سيارات جميلة (sayyārāt jamīlah) 'beautiful cars': sayyārāt is non-human plural, and so takes the inanimate plural jamīlah.
كلاب جميلة (kilāb jamīlah) 'beautiful dogs': kilāb is non-human plural, and so takes the inanimate plural jamīlah.

Collective nouns edit

A collective noun is a word that designates a group of objects or beings regarded as a whole, such as "flock", "team", or "corporation". Although many languages treat collective nouns as singular, in others they may be interpreted as plural. In British English, phrases such as the committee are meeting are common (the so-called agreement in sensu "in meaning"; with the meaning of a noun, rather than with its form, see constructio ad sensum). The use of this type of construction varies with dialect and level of formality.

In some cases, the number marking on a verb with a collective subject may express the degree of collectivity of action:

  • The committee are discussing the matter (the individual members are discussing the matter), but the committee has decided on the matter (the committee has acted as an indivisible body).
  • The crowd is tearing down the fences (a crowd is doing something as a unit), but the crowd are cheering wildly (many individual members of the crowd are doing the same thing independently of each other).

Semantic versus grammatical number edit

All languages are able to specify the quantity of referents. They may do so by lexical means with words such as English a few, some, one, two, five hundred. However, not every language has a grammatical category of number. Grammatical number is expressed by morphological or syntactic means. That is, it is indicated by certain grammatical elements, such as through affixes or number words. Grammatical number may be thought of as the indication of semantic number through grammar.

Languages that express quantity only by lexical means lack a grammatical category of number. For instance, in Khmer, neither nouns nor verbs carry any grammatical information concerning number: such information can only be conveyed by lexical items such as khlah 'some', pii-bey 'a few', and so on.[82]

Auxiliary languages edit

Auxiliary languages often have fairly simple systems of grammatical number. In one of the most common schemes (found, for example, in Interlingua and Ido), nouns and pronouns distinguish between singular and plural, but not other numbers, and adjectives and verbs do not display any number agreement. In Esperanto, however, adjectives must agree in both number and case with the nouns that they qualify.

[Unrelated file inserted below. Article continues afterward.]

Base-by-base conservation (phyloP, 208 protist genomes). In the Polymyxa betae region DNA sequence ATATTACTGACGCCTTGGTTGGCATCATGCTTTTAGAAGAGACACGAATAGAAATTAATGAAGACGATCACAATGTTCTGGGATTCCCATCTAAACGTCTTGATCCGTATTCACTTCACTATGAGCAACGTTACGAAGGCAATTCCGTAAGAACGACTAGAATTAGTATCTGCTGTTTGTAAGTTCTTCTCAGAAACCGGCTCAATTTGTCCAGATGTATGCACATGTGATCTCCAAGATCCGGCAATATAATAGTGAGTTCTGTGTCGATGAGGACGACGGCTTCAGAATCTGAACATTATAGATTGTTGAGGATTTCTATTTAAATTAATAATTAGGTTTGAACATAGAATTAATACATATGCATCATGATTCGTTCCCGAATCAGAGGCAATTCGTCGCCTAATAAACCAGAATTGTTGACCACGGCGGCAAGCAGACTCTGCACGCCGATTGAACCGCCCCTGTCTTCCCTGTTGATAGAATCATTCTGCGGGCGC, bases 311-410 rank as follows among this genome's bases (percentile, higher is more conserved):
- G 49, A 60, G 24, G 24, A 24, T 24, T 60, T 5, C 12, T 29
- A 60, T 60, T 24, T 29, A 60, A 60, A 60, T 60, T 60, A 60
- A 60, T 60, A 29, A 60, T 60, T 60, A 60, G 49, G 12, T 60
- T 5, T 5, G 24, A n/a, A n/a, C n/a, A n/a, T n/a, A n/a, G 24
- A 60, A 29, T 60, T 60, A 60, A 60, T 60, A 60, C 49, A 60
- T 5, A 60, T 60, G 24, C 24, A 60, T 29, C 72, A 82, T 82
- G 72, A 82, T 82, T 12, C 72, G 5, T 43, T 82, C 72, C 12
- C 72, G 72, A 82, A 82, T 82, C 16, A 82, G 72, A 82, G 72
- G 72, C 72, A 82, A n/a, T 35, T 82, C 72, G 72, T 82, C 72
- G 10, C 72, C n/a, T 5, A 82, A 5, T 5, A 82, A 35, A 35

See also edit

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Works cited edit

General references edit

  • Beard, R (1992), "Number", in Bright, W (ed.), International Encyclopedia of Linguistics.
  • "Cultural Constraints on Grammar and Cognition in Pirahã" (PDF). Americas. SIL.
  • Laycock, Henry (2005), "Mass nouns, Count nouns and Non-count nouns", Encyclopedia of Language and Linguistics, Oxford: Elsevier.
  • ——— (2006), Words without Objects, Oxford: Clarendon Press.
  • Merrifield, William (1959). "Classification of Kiowa nouns". International Journal of American Linguistics. 25 (4): 269–271. doi:10.1086/464544. S2CID 144369971.
  • Mithun, Marianne (1999), The languages of native North America, Cambridge University Press, pp. 81–82, 444–45, ISBN 978-0-521-23228-9.
  • Plural rules collection, Unicode.
  • Sprott, Robert (1992), Jemez syntax (doctoral dissertation), US: University of Chicago.
  • Sten, Holgar (1949), Le nombre grammatical [The Grammatical number], Travaux du Cercle Linguistique de Copenhague (in French), vol. 4, Copenhagen: Munksgaard.
  • Watkins, Laurel J; McKenzie, Parker (1984), A grammar of Kiowa, Studies in the anthropology of North American Indians, Lincoln: University of Nebraska Press, ISBN 978-0-8032-4727-7 – via Internet Archive.
  • Weigel, William F (1993), "Morphosyntactic toggles", Papers from the 29th Regional Meeting of the Chicago Linguistic Society, vol. 29, Chicago: Chicago Linguistic Society, pp. 467–478.
  • Wiese, Heike (2003), Numbers, language, and the human mind, Cambridge University Press, ISBN 978-0-521-83182-6.
  • Wonderly, William L; Gibson, Lorna F.; Kirk, Paul L. (1954). "Number in Kiowa: Nouns, demonstratives, and adjectives". International Journal of American Linguistics. 20 (1): 1–7. doi:10.1086/464244. JSTOR 1263186. S2CID 144480683.

External links edit